Farmworkers lack legal protections, rights that other sectors take for granted
Palo Alto, CA (March 31, 2011)—More and more Americans are asking questions about where their food comes from, but few are going so far as to think about who picked it. Farmworkers remain in the shadows. A groundbreaking new report released today, César Chávez Day, in honor of the labor leader who fought tirelessly for farmworker rights, shines a light into these dark corners of our nation’s food system.
The Inventory of Farmworker Issues and Protections in the United States is the product of a unique for-profit/NGO joint venture of the Bon Appétit Management Company Foundation and United Farm Workers (UFW), with support from Oxfam America. By compiling and analyzing data from multiple federal, state, and private sources, it renders the most comprehensive picture yet of the reality faced by America’s least-valued yet critically important workforce.
Key issues faced by the nation’s 1.4 million crop farmworkers:
- Farmworkers are exempt from most federal wage and hour standards, and even existing regulations are rarely enforced, leading to rampant wage theft and other abuses.
- Children as young as 12 are legally allowed to engage in farm work, although it is one of the most dangerous employment sectors.
- Widespread use of subcontractors leads to lack of transparency and difficulty enforcing existing laws.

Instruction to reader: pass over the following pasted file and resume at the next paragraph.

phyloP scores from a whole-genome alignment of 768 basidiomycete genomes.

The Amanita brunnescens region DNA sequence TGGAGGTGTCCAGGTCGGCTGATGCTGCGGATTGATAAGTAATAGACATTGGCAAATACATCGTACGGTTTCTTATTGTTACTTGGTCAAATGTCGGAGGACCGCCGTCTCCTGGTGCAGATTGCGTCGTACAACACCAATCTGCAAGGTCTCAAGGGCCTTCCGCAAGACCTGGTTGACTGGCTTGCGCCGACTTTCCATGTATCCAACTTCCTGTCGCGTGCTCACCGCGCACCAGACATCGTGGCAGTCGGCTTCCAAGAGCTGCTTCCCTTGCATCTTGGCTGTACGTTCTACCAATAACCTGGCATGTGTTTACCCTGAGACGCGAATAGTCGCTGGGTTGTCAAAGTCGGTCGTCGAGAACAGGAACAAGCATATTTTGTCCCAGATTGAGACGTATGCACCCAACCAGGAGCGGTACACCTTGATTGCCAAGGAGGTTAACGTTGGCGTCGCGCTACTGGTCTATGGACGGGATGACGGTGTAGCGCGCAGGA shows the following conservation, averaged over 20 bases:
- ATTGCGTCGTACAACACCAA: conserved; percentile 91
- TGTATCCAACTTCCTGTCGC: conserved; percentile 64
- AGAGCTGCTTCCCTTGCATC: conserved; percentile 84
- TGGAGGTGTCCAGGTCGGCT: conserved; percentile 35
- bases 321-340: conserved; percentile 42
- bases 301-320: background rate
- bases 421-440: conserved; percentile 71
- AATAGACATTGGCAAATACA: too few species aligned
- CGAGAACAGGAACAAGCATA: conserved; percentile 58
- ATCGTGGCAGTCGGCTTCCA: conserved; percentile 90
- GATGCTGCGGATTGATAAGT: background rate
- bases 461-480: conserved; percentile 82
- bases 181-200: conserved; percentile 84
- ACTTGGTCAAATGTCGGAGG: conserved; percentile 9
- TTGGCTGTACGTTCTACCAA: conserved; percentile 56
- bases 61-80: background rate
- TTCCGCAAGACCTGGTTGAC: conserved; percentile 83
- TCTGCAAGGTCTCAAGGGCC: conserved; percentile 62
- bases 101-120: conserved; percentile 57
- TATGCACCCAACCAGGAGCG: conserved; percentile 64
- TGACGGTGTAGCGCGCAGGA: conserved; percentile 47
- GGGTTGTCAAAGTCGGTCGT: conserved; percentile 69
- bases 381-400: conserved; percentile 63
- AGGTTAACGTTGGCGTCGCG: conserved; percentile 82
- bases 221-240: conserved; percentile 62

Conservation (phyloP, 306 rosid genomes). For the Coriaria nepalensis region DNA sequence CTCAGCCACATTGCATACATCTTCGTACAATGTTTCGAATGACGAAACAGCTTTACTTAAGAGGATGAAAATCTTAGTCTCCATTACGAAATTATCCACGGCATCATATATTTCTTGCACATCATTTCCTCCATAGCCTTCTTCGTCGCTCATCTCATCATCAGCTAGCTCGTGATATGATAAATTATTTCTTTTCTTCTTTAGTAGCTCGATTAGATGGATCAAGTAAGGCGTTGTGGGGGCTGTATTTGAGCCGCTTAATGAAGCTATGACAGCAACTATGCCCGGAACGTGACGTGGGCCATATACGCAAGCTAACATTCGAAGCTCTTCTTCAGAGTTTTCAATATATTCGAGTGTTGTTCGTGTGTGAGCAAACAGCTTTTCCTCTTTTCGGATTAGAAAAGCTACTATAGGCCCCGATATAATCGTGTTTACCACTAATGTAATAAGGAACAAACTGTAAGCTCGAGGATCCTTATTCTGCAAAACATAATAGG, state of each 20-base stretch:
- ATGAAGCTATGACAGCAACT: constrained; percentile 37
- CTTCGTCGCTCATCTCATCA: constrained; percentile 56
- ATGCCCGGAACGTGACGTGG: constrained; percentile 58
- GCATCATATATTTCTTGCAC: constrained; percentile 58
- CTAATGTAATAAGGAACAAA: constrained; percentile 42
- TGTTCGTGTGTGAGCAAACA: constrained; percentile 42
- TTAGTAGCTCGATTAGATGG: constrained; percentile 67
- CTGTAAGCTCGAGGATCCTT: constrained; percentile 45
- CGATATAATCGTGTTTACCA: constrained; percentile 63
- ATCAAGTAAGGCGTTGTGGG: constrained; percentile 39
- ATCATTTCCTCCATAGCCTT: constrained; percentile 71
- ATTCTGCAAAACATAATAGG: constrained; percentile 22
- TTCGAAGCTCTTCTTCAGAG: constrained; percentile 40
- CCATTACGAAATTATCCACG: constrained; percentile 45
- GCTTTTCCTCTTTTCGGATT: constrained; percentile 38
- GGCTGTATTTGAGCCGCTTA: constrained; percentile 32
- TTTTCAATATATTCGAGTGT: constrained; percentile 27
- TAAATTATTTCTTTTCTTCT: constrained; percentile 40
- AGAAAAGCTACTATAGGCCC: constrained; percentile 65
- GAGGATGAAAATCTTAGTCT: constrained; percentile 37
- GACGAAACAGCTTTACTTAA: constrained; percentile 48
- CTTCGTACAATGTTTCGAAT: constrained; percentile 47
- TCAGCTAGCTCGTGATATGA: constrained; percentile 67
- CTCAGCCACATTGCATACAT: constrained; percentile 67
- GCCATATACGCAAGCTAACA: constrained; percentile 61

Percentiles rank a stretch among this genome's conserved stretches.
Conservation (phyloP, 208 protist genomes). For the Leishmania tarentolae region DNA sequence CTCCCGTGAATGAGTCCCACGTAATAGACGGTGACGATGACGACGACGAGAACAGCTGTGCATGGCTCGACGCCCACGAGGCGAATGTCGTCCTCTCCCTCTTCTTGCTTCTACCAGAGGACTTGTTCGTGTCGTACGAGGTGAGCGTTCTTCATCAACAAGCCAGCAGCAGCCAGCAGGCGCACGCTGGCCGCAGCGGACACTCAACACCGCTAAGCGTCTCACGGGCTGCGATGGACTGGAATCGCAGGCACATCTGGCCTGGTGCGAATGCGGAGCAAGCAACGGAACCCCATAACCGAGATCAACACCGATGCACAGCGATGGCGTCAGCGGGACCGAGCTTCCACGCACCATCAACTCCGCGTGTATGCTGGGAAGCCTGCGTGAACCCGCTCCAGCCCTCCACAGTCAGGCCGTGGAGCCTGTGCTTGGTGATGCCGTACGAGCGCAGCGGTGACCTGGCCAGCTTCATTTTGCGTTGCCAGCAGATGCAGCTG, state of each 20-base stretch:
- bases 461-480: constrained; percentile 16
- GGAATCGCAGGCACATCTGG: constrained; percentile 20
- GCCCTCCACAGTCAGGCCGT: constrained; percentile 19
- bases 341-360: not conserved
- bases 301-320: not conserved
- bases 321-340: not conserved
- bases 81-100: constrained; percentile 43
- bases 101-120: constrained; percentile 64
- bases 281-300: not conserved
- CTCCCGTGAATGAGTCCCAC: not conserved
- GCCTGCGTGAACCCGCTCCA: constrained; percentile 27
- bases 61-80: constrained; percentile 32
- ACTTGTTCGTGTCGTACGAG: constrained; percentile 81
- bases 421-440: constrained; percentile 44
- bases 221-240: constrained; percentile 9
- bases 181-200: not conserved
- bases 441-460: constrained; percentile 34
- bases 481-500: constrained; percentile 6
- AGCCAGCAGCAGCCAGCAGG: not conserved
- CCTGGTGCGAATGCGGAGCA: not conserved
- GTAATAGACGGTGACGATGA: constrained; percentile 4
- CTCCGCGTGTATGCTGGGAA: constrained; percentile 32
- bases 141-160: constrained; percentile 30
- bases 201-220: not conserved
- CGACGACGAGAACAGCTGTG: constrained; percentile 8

- Health and safety standards are inadequate, and even those that exist are rarely enforced.
- Most farmworkers are ineligible for unemployment insurance and workers’ compensation insurance that is granted to employees in other sectors.
- Farmworkers are explicitly excluded from laws that protect collective bargaining and free association.
In summary, the U.S. food supply depends on the labor of a socially and economically marginalized population working in often appalling, sometimes abusive conditions.
Bon Appétit Management Company, known for its pioneering efforts toward more sustainable food sourcing, has long wanted to add farmworker welfare to its list of core values. “But when we began questioning our suppliers about the human element in how the food was produced, we discovered they knew very little about the people who actually harvested it,” said Maisie Greenawalt, vice president of strategy, Bon Appétit Management Company. “They thought that the lack of data about violations or abuses meant that there was no problem. Our partnership with the Coalition of Immokalee Workers in Florida had opened our eyes that this was not the case. We helped develop this report as a first step toward being able to direct our purchasing power to operations that treat their agricultural employees with certifiable dignity and fairness.”
The UFW, the largest and oldest farmworkers union in the United States, hopes that through the Inventory it can motivate consumers to help bring justice to the millions of workers who toil in our fields. By exercising the substantial power they wield over the stores and restaurants they patronize, consumers can compel agricultural employers to treat farmworkers with the dignity and respect we demand of one another every day.
Bon Appétit and United Farm Workers would like to see the data compiled by the report lead to the development of verifiable and enforceable standards for farm work that can be supported by both individual consumers and socially responsible corporations.